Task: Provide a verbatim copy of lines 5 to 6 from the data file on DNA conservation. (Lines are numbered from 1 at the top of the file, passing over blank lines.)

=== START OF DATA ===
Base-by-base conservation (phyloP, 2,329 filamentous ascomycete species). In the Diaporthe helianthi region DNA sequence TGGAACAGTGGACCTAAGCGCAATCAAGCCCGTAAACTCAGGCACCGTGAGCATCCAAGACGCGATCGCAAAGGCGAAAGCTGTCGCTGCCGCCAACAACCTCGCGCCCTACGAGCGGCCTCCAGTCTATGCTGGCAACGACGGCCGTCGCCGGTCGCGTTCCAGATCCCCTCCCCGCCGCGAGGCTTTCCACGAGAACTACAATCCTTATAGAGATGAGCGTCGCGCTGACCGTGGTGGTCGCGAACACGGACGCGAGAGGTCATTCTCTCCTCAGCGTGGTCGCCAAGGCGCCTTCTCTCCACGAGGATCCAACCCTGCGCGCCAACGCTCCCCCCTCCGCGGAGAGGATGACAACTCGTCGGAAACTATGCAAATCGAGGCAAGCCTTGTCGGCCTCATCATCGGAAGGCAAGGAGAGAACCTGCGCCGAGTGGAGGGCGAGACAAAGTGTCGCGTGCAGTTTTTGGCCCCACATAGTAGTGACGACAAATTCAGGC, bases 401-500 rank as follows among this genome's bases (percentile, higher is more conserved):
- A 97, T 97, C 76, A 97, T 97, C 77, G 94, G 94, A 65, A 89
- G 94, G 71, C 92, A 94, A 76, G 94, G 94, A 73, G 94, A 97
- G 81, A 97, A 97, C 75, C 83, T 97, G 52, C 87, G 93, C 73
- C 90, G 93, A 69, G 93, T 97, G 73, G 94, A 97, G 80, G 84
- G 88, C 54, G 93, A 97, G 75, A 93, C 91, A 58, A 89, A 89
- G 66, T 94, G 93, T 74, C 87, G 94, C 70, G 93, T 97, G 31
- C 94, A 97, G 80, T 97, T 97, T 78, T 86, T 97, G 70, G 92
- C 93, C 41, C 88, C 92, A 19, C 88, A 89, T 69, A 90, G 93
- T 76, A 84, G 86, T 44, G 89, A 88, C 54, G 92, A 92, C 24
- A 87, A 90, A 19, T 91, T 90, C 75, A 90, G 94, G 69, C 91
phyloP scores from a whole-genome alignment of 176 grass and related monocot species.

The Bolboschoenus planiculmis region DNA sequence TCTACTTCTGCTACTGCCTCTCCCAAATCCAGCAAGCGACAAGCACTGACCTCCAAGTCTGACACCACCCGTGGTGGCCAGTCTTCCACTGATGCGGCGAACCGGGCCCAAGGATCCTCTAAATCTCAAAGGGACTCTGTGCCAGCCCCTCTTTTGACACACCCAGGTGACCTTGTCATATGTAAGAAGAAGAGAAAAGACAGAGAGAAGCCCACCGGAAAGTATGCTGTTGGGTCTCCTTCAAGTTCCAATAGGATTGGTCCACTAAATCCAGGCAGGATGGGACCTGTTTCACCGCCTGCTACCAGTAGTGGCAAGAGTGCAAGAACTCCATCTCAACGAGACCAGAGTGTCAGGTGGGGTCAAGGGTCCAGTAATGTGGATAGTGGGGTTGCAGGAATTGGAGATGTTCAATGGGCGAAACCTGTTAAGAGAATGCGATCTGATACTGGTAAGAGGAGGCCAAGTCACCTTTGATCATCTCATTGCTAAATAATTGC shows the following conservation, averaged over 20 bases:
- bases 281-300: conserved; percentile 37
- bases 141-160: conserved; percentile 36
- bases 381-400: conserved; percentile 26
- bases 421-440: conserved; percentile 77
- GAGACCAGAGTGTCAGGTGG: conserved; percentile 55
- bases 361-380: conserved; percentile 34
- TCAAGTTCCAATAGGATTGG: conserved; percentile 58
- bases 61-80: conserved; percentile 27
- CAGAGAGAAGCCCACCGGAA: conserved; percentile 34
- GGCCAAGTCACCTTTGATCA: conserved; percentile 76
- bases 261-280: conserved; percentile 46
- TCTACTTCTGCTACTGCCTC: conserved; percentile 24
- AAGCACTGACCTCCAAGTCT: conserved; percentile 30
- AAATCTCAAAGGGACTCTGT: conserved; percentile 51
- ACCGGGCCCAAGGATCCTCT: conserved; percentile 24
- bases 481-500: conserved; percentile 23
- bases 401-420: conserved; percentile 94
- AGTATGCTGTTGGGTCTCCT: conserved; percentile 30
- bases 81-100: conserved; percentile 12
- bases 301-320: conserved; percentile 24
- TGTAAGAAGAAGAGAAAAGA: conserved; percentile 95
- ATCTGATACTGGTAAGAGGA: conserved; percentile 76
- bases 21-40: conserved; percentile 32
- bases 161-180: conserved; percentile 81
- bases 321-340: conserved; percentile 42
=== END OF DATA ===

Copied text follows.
- C 90, G 93, A 69, G 93, T 97, G 73, G 94, A 97, G 80, G 84
- G 88, C 54, G 93, A 97, G 75, A 93, C 91, A 58, A 89, A 89